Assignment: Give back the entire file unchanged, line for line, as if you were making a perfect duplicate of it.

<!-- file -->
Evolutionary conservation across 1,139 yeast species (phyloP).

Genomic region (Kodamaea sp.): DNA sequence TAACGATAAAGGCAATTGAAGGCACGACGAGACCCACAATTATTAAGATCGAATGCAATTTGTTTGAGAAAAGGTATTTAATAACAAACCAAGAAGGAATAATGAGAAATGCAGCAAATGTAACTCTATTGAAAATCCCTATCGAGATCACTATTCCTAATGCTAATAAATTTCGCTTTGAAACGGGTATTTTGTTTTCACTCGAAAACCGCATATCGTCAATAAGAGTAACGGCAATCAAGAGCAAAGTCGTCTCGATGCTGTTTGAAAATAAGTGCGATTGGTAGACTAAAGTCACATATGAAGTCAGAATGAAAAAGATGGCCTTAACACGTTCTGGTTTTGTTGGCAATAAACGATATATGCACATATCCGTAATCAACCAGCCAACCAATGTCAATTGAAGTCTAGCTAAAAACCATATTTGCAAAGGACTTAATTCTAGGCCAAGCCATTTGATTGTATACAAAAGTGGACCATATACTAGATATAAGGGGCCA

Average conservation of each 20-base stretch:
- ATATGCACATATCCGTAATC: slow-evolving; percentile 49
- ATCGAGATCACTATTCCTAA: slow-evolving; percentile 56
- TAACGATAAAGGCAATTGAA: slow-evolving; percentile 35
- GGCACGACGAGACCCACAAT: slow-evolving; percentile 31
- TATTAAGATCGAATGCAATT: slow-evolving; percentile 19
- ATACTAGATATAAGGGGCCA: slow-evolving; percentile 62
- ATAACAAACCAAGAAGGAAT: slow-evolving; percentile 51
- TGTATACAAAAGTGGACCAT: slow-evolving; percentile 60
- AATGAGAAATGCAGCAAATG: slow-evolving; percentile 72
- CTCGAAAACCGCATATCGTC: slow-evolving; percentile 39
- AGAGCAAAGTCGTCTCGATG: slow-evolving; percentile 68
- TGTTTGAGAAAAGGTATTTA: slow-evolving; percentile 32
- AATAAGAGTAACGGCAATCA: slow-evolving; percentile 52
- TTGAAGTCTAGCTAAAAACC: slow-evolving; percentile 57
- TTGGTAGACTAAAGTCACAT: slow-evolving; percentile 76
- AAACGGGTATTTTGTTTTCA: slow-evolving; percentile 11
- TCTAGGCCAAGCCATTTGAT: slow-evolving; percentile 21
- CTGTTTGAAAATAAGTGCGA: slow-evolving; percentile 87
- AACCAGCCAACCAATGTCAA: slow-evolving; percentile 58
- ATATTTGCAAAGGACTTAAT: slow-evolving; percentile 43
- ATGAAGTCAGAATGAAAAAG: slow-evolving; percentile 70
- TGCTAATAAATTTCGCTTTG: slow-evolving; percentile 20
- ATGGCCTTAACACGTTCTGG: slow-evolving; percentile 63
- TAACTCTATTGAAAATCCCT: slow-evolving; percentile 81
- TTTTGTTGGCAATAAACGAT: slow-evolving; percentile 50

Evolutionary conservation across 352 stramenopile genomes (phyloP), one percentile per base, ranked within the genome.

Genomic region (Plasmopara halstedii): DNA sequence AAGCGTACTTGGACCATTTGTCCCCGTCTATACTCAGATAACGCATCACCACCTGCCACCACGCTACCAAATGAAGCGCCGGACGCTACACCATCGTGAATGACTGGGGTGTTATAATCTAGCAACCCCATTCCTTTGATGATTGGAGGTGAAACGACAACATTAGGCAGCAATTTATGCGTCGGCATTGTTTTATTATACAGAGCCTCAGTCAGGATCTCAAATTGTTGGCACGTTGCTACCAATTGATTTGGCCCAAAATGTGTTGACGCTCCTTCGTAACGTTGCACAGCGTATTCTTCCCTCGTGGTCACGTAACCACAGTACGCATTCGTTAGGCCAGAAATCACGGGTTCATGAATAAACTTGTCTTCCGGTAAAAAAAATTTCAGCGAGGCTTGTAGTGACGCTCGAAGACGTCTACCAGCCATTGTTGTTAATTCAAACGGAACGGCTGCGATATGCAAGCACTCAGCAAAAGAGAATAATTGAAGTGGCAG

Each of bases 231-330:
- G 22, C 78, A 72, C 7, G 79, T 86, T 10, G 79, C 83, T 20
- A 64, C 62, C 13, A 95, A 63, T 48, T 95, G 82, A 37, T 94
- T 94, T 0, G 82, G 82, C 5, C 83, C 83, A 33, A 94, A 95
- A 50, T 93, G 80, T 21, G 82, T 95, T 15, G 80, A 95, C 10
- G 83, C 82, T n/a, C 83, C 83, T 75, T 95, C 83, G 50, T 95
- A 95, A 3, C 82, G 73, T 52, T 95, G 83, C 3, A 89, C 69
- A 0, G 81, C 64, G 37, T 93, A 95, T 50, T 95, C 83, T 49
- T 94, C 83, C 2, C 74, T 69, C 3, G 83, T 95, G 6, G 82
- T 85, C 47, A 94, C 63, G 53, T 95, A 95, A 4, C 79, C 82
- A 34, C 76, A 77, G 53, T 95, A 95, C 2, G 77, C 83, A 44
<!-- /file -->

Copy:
Evolutionary conservation across 1,139 yeast species (phyloP).

Genomic region (Kodamaea sp.): DNA sequence TAACGATAAAGGCAATTGAAGGCACGACGAGACCCACAATTATTAAGATCGAATGCAATTTGTTTGAGAAAAGGTATTTAATAACAAACCAAGAAGGAATAATGAGAAATGCAGCAAATGTAACTCTATTGAAAATCCCTATCGAGATCACTATTCCTAATGCTAATAAATTTCGCTTTGAAACGGGTATTTTGTTTTCACTCGAAAACCGCATATCGTCAATAAGAGTAACGGCAATCAAGAGCAAAGTCGTCTCGATGCTGTTTGAAAATAAGTGCGATTGGTAGACTAAAGTCACATATGAAGTCAGAATGAAAAAGATGGCCTTAACACGTTCTGGTTTTGTTGGCAATAAACGATATATGCACATATCCGTAATCAACCAGCCAACCAATGTCAATTGAAGTCTAGCTAAAAACCATATTTGCAAAGGACTTAATTCTAGGCCAAGCCATTTGATTGTATACAAAAGTGGACCATATACTAGATATAAGGGGCCA

Average conservation of each 20-base stretch:
- ATATGCACATATCCGTAATC: slow-evolving; percentile 49
- ATCGAGATCACTATTCCTAA: slow-evolving; percentile 56
- TAACGATAAAGGCAATTGAA: slow-evolving; percentile 35
- GGCACGACGAGACCCACAAT: slow-evolving; percentile 31
- TATTAAGATCGAATGCAATT: slow-evolving; percentile 19
- ATACTAGATATAAGGGGCCA: slow-evolving; percentile 62
- ATAACAAACCAAGAAGGAAT: slow-evolving; percentile 51
- TGTATACAAAAGTGGACCAT: slow-evolving; percentile 60
- AATGAGAAATGCAGCAAATG: slow-evolving; percentile 72
- CTCGAAAACCGCATATCGTC: slow-evolving; percentile 39
- AGAGCAAAGTCGTCTCGATG: slow-evolving; percentile 68
- TGTTTGAGAAAAGGTATTTA: slow-evolving; percentile 32
- AATAAGAGTAACGGCAATCA: slow-evolving; percentile 52
- TTGAAGTCTAGCTAAAAACC: slow-evolving; percentile 57
- TTGGTAGACTAAAGTCACAT: slow-evolving; percentile 76
- AAACGGGTATTTTGTTTTCA: slow-evolving; percentile 11
- TCTAGGCCAAGCCATTTGAT: slow-evolving; percentile 21
- CTGTTTGAAAATAAGTGCGA: slow-evolving; percentile 87
- AACCAGCCAACCAATGTCAA: slow-evolving; percentile 58
- ATATTTGCAAAGGACTTAAT: slow-evolving; percentile 43
- ATGAAGTCAGAATGAAAAAG: slow-evolving; percentile 70
- TGCTAATAAATTTCGCTTTG: slow-evolving; percentile 20
- ATGGCCTTAACACGTTCTGG: slow-evolving; percentile 63
- TAACTCTATTGAAAATCCCT: slow-evolving; percentile 81
- TTTTGTTGGCAATAAACGAT: slow-evolving; percentile 50

Evolutionary conservation across 352 stramenopile genomes (phyloP), one percentile per base, ranked within the genome.

Genomic region (Plasmopara halstedii): DNA sequence AAGCGTACTTGGACCATTTGTCCCCGTCTATACTCAGATAACGCATCACCACCTGCCACCACGCTACCAAATGAAGCGCCGGACGCTACACCATCGTGAATGACTGGGGTGTTATAATCTAGCAACCCCATTCCTTTGATGATTGGAGGTGAAACGACAACATTAGGCAGCAATTTATGCGTCGGCATTGTTTTATTATACAGAGCCTCAGTCAGGATCTCAAATTGTTGGCACGTTGCTACCAATTGATTTGGCCCAAAATGTGTTGACGCTCCTTCGTAACGTTGCACAGCGTATTCTTCCCTCGTGGTCACGTAACCACAGTACGCATTCGTTAGGCCAGAAATCACGGGTTCATGAATAAACTTGTCTTCCGGTAAAAAAAATTTCAGCGAGGCTTGTAGTGACGCTCGAAGACGTCTACCAGCCATTGTTGTTAATTCAAACGGAACGGCTGCGATATGCAAGCACTCAGCAAAAGAGAATAATTGAAGTGGCAG

Each of bases 231-330:
- G 22, C 78, A 72, C 7, G 79, T 86, T 10, G 79, C 83, T 20
- A 64, C 62, C 13, A 95, A 63, T 48, T 95, G 82, A 37, T 94
- T 94, T 0, G 82, G 82, C 5, C 83, C 83, A 33, A 94, A 95
- A 50, T 93, G 80, T 21, G 82, T 95, T 15, G 80, A 95, C 10
- G 83, C 82, T n/a, C 83, C 83, T 75, T 95, C 83, G 50, T 95
- A 95, A 3, C 82, G 73, T 52, T 95, G 83, C 3, A 89, C 69
- A 0, G 81, C 64, G 37, T 93, A 95, T 50, T 95, C 83, T 49
- T 94, C 83, C 2, C 74, T 69, C 3, G 83, T 95, G 6, G 82
- T 85, C 47, A 94, C 63, G 53, T 95, A 95, A 4, C 79, C 82
- A 34, C 76, A 77, G 53, T 95, A 95, C 2, G 77, C 83, A 44